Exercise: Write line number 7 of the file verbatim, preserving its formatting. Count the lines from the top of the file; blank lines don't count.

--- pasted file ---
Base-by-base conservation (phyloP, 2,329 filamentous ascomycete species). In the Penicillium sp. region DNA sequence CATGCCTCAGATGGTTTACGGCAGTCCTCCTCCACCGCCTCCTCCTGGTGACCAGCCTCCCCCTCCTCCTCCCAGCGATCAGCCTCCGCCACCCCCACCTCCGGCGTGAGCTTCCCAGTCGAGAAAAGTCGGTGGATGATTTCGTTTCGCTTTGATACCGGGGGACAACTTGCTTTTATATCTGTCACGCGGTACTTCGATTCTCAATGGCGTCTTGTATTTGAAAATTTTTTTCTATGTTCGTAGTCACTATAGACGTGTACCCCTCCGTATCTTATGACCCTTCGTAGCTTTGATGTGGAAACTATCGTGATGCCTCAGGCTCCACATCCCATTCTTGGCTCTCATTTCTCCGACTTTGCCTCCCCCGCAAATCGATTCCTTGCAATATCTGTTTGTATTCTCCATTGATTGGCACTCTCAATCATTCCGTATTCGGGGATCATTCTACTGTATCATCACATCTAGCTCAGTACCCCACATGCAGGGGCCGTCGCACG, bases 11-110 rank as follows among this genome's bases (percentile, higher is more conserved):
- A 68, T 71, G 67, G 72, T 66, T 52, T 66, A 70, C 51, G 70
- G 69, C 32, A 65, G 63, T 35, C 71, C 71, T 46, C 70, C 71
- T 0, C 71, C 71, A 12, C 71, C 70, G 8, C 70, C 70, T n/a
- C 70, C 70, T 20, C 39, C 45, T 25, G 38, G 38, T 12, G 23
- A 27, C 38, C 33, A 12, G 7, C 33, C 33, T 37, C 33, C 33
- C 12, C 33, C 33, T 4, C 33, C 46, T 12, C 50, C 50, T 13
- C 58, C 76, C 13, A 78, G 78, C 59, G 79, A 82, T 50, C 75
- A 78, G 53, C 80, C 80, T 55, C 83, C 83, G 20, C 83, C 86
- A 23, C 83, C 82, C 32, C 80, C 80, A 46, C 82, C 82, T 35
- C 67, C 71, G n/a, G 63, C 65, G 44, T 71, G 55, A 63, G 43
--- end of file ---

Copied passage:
- C 12, C 33, C 33, T 4, C 33, C 46, T 12, C 50, C 50, T 13